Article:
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Giovanni Sartori on Democracy - Dictionary of Arguments

Gaus I 148
Democracy/minimalist liberalism/Sartori/Dryzek: The model of democracy most popular among comparative politics scholars, especially those in the burgeoning field of democratic transition and consolidation, expects far less from democracy than do the deliberative democrats. This model is essentially that proposed long ago by Schumpeter (1942)(1): democracy is no more than competition among elites for popular approval that confers the right to rule. In the 1950s this idea became the foundation for 'empirical' theories of democracy happy with the generally apathetic role of the ignorant and potentially authoritarian masses (Berelson, 1952(2); Sartori, 1962(3)). >Minimalist liberalism/Dryzek, cf. >Fukuyama/Dryzek.
Gaus I 149
Lindblom: as Lindblom (1982)(4) among others notes, the capitalist market context automatically
punishes governments that pursue policies that undermine the confidence of actual or potential
investors by causing disinvestment and capital flight. Thus when it comes to public policy, democracy can only operate in what Lindblom calls an 'unimprisoned' zone.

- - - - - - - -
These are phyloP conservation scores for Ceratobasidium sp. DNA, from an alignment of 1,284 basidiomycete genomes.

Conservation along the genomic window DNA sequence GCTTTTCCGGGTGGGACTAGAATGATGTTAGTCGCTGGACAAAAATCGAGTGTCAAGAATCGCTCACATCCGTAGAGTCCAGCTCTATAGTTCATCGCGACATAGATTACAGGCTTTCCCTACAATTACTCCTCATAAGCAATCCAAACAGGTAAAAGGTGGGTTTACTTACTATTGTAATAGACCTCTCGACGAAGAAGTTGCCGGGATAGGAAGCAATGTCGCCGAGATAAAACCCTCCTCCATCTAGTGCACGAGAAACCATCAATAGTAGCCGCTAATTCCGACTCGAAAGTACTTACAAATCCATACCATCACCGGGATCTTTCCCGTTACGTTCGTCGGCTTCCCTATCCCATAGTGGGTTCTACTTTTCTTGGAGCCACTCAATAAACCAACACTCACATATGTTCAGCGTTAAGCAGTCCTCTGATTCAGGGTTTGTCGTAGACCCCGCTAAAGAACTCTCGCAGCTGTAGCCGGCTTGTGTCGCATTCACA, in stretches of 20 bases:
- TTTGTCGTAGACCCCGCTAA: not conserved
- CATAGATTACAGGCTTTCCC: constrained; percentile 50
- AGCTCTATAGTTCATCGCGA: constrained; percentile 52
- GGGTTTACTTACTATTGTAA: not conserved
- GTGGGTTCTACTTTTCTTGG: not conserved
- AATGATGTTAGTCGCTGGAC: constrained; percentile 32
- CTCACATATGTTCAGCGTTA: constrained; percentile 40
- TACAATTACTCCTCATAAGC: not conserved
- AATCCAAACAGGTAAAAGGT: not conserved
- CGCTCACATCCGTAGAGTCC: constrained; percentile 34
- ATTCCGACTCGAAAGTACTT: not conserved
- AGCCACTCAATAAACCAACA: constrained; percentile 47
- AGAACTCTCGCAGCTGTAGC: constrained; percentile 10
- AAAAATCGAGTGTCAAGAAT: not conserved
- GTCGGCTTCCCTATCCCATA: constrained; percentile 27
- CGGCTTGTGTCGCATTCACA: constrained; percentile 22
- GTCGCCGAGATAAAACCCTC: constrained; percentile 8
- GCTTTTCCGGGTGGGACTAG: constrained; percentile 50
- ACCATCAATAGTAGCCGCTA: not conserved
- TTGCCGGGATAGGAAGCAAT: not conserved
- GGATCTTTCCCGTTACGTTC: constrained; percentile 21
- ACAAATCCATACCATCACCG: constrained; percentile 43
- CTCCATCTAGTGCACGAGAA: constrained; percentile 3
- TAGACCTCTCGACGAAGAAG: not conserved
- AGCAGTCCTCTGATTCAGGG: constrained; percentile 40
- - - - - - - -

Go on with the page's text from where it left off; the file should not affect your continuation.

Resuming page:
Sartori/Dryzek: dominant view among transitologists. Life with this model, and without the kinds of critical questions that democratic theorists are apt to raise, is certainly less complicated for the transitologist. Obviously happy about this state of affairs Sartori wants to be done with the critics: 'the winner is an entirely liberal democracy, not only popularly elected government, but also, and indivisibly, constitutional government; that is, the hitherto much belittled "formal democracy" that controls the exercise of power' (1991(5): 437). >Minimalist liberalism/Dryzek.


1. Schumpeter, Joseph A. (1942) Capitalism, Socialism, and Democracy. New York: Harper.
2. Berelson, Bernard (1952) 'Democratic theory and public opinion'. Public Opinion Quarterly, 16: 313—30.
3. Sartori, Giovanni (1962) Democratic Theory. Detroit: Wayne State Umversity Press.
4. Lindblom, Charles E. (1982) 'The market as prison' Journal of Politics, 44: 324-36.
5. Sartori, Giovanni (1991) 'Rethinking democracy: bad polity and bad politics'. International Social Science Journal, 129: 437-50.


Dryzek, John S. 2004. „Democratic Political Theory“. In: Gaus, Gerald F. & Kukathas, Chandran 2004. Handbook of Political Theory. SAGE Publications


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Explanation of symbols: Roman numerals indicate the source, arabic numerals indicate the page number. The corresponding books are indicated on the right hand side. ((s)…): Comment by the sender of the contribution. Translations: Dictionary of Arguments
The note [Author1]Vs[Author2] or [Author]Vs[term] is an addition from the Dictionary of Arguments. If a German edition is specified, the page numbers refer to this edition.
Sartori, Giovanni
Gaus I
Gerald F. Gaus
Chandran Kukathas
Handbook of Political Theory London 2004


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Ed. Martin Schulz, access date 2021-05-12
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